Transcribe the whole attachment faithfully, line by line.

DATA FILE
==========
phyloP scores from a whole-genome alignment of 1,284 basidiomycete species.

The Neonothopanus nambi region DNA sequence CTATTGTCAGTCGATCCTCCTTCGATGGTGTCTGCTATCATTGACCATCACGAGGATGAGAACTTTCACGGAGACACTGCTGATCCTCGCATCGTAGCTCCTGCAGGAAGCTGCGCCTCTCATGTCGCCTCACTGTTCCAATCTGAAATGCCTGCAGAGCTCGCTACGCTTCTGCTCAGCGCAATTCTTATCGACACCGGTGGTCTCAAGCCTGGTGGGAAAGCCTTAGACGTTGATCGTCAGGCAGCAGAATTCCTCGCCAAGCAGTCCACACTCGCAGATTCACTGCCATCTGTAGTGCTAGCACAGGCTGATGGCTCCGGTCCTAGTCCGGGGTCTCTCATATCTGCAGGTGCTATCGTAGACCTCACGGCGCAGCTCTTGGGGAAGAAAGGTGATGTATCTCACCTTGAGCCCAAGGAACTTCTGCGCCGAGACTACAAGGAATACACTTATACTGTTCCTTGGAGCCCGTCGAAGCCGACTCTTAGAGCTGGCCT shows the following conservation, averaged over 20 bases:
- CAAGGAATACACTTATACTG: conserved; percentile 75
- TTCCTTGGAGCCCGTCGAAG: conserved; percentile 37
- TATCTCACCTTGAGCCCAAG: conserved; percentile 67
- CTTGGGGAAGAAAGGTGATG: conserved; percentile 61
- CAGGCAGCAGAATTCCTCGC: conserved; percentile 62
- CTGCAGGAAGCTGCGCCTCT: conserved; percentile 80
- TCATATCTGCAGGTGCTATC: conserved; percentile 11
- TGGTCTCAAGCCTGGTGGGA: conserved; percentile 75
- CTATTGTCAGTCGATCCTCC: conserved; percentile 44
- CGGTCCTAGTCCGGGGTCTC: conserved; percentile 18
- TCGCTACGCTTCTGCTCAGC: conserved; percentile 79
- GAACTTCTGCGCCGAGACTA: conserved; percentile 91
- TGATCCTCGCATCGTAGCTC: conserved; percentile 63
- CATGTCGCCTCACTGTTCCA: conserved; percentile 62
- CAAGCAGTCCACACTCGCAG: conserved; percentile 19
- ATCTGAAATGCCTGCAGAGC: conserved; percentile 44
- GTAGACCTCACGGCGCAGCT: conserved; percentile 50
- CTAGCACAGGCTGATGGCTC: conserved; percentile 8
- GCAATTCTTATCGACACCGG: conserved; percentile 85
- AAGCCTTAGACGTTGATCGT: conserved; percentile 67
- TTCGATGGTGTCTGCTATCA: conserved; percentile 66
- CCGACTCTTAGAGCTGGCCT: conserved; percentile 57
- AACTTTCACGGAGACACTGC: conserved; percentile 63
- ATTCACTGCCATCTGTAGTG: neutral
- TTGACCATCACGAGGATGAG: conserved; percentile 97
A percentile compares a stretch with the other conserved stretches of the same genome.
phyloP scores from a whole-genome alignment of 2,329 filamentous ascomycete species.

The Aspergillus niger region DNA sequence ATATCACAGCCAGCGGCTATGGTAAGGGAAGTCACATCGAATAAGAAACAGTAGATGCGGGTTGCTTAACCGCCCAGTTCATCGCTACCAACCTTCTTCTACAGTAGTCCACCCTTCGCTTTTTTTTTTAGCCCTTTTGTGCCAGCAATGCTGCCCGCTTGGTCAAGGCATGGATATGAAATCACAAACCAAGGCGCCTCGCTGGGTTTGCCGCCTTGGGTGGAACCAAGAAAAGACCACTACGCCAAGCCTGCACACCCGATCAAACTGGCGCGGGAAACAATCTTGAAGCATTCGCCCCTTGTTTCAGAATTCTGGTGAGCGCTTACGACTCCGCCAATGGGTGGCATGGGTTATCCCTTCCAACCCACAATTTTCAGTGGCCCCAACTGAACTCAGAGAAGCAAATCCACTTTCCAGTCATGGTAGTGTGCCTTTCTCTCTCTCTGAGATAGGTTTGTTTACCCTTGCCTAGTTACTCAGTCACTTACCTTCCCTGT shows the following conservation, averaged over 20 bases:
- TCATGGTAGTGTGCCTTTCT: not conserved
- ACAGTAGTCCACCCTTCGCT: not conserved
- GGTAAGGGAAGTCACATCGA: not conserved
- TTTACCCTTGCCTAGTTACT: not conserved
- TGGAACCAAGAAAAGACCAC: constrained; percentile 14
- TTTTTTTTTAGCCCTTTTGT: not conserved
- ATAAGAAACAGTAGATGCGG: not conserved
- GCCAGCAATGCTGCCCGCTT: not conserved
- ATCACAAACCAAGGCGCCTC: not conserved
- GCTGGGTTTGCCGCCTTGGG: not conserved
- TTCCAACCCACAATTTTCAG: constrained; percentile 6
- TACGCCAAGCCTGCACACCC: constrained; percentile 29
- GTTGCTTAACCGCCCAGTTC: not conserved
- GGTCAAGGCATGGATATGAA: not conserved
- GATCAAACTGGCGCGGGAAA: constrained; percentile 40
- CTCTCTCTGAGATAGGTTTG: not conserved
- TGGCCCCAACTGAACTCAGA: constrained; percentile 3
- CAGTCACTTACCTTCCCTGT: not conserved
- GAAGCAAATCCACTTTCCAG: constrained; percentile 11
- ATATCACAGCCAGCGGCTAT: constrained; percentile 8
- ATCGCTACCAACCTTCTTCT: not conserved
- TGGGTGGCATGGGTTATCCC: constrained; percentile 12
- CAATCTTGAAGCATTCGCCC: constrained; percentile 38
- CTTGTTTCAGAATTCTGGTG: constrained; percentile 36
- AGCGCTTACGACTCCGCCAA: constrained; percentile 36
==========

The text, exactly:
phyloP scores from a whole-genome alignment of 1,284 basidiomycete species.

The Neonothopanus nambi region DNA sequence CTATTGTCAGTCGATCCTCCTTCGATGGTGTCTGCTATCATTGACCATCACGAGGATGAGAACTTTCACGGAGACACTGCTGATCCTCGCATCGTAGCTCCTGCAGGAAGCTGCGCCTCTCATGTCGCCTCACTGTTCCAATCTGAAATGCCTGCAGAGCTCGCTACGCTTCTGCTCAGCGCAATTCTTATCGACACCGGTGGTCTCAAGCCTGGTGGGAAAGCCTTAGACGTTGATCGTCAGGCAGCAGAATTCCTCGCCAAGCAGTCCACACTCGCAGATTCACTGCCATCTGTAGTGCTAGCACAGGCTGATGGCTCCGGTCCTAGTCCGGGGTCTCTCATATCTGCAGGTGCTATCGTAGACCTCACGGCGCAGCTCTTGGGGAAGAAAGGTGATGTATCTCACCTTGAGCCCAAGGAACTTCTGCGCCGAGACTACAAGGAATACACTTATACTGTTCCTTGGAGCCCGTCGAAGCCGACTCTTAGAGCTGGCCT shows the following conservation, averaged over 20 bases:
- CAAGGAATACACTTATACTG: conserved; percentile 75
- TTCCTTGGAGCCCGTCGAAG: conserved; percentile 37
- TATCTCACCTTGAGCCCAAG: conserved; percentile 67
- CTTGGGGAAGAAAGGTGATG: conserved; percentile 61
- CAGGCAGCAGAATTCCTCGC: conserved; percentile 62
- CTGCAGGAAGCTGCGCCTCT: conserved; percentile 80
- TCATATCTGCAGGTGCTATC: conserved; percentile 11
- TGGTCTCAAGCCTGGTGGGA: conserved; percentile 75
- CTATTGTCAGTCGATCCTCC: conserved; percentile 44
- CGGTCCTAGTCCGGGGTCTC: conserved; percentile 18
- TCGCTACGCTTCTGCTCAGC: conserved; percentile 79
- GAACTTCTGCGCCGAGACTA: conserved; percentile 91
- TGATCCTCGCATCGTAGCTC: conserved; percentile 63
- CATGTCGCCTCACTGTTCCA: conserved; percentile 62
- CAAGCAGTCCACACTCGCAG: conserved; percentile 19
- ATCTGAAATGCCTGCAGAGC: conserved; percentile 44
- GTAGACCTCACGGCGCAGCT: conserved; percentile 50
- CTAGCACAGGCTGATGGCTC: conserved; percentile 8
- GCAATTCTTATCGACACCGG: conserved; percentile 85
- AAGCCTTAGACGTTGATCGT: conserved; percentile 67
- TTCGATGGTGTCTGCTATCA: conserved; percentile 66
- CCGACTCTTAGAGCTGGCCT: conserved; percentile 57
- AACTTTCACGGAGACACTGC: conserved; percentile 63
- ATTCACTGCCATCTGTAGTG: neutral
- TTGACCATCACGAGGATGAG: conserved; percentile 97
A percentile compares a stretch with the other conserved stretches of the same genome.
phyloP scores from a whole-genome alignment of 2,329 filamentous ascomycete species.

The Aspergillus niger region DNA sequence ATATCACAGCCAGCGGCTATGGTAAGGGAAGTCACATCGAATAAGAAACAGTAGATGCGGGTTGCTTAACCGCCCAGTTCATCGCTACCAACCTTCTTCTACAGTAGTCCACCCTTCGCTTTTTTTTTTAGCCCTTTTGTGCCAGCAATGCTGCCCGCTTGGTCAAGGCATGGATATGAAATCACAAACCAAGGCGCCTCGCTGGGTTTGCCGCCTTGGGTGGAACCAAGAAAAGACCACTACGCCAAGCCTGCACACCCGATCAAACTGGCGCGGGAAACAATCTTGAAGCATTCGCCCCTTGTTTCAGAATTCTGGTGAGCGCTTACGACTCCGCCAATGGGTGGCATGGGTTATCCCTTCCAACCCACAATTTTCAGTGGCCCCAACTGAACTCAGAGAAGCAAATCCACTTTCCAGTCATGGTAGTGTGCCTTTCTCTCTCTCTGAGATAGGTTTGTTTACCCTTGCCTAGTTACTCAGTCACTTACCTTCCCTGT shows the following conservation, averaged over 20 bases:
- TCATGGTAGTGTGCCTTTCT: not conserved
- ACAGTAGTCCACCCTTCGCT: not conserved
- GGTAAGGGAAGTCACATCGA: not conserved
- TTTACCCTTGCCTAGTTACT: not conserved
- TGGAACCAAGAAAAGACCAC: constrained; percentile 14
- TTTTTTTTTAGCCCTTTTGT: not conserved
- ATAAGAAACAGTAGATGCGG: not conserved
- GCCAGCAATGCTGCCCGCTT: not conserved
- ATCACAAACCAAGGCGCCTC: not conserved
- GCTGGGTTTGCCGCCTTGGG: not conserved
- TTCCAACCCACAATTTTCAG: constrained; percentile 6
- TACGCCAAGCCTGCACACCC: constrained; percentile 29
- GTTGCTTAACCGCCCAGTTC: not conserved
- GGTCAAGGCATGGATATGAA: not conserved
- GATCAAACTGGCGCGGGAAA: constrained; percentile 40
- CTCTCTCTGAGATAGGTTTG: not conserved
- TGGCCCCAACTGAACTCAGA: constrained; percentile 3
- CAGTCACTTACCTTCCCTGT: not conserved
- GAAGCAAATCCACTTTCCAG: constrained; percentile 11
- ATATCACAGCCAGCGGCTAT: constrained; percentile 8
- ATCGCTACCAACCTTCTTCT: not conserved
- TGGGTGGCATGGGTTATCCC: constrained; percentile 12
- CAATCTTGAAGCATTCGCCC: constrained; percentile 38
- CTTGTTTCAGAATTCTGGTG: constrained; percentile 36
- AGCGCTTACGACTCCGCCAA: constrained; percentile 36